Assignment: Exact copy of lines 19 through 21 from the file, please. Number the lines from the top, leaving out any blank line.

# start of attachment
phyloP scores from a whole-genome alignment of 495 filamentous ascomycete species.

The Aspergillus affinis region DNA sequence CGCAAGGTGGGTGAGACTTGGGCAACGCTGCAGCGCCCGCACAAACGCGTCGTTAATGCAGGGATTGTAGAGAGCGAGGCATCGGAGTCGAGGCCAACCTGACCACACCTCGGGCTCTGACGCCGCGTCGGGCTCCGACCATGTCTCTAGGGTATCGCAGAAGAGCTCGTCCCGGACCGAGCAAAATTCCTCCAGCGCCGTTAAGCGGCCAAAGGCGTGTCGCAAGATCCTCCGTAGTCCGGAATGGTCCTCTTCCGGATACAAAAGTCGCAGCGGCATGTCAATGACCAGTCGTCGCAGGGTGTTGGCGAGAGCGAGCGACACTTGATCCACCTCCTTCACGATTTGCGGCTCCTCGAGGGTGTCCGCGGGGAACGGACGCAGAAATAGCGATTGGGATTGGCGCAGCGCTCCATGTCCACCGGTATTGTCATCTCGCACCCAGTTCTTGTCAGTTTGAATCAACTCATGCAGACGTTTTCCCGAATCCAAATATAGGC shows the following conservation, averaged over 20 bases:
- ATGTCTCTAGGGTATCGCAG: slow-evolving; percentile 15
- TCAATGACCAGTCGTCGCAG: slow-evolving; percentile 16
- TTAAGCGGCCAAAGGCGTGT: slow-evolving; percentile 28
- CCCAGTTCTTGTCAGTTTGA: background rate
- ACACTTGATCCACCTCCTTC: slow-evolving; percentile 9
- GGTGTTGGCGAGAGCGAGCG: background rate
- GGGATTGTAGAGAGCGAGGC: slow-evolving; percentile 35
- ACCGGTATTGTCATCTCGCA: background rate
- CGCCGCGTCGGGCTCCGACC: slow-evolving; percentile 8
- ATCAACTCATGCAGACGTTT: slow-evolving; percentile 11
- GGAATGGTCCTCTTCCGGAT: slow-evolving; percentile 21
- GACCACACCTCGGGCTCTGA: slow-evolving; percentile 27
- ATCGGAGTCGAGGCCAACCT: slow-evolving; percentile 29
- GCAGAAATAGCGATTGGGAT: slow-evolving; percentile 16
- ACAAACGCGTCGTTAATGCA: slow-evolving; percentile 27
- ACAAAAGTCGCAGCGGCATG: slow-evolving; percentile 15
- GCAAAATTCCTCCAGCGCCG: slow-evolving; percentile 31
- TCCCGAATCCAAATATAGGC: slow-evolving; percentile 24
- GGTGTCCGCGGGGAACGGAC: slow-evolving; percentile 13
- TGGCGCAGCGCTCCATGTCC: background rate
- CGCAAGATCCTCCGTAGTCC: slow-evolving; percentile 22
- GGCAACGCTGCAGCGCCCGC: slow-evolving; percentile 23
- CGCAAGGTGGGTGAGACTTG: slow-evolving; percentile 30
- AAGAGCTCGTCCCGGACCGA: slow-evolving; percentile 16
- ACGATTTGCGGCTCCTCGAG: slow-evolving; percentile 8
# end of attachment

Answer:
- GCAAAATTCCTCCAGCGCCG: slow-evolving; percentile 31
- TCCCGAATCCAAATATAGGC: slow-evolving; percentile 24
- GGTGTCCGCGGGGAACGGAC: slow-evolving; percentile 13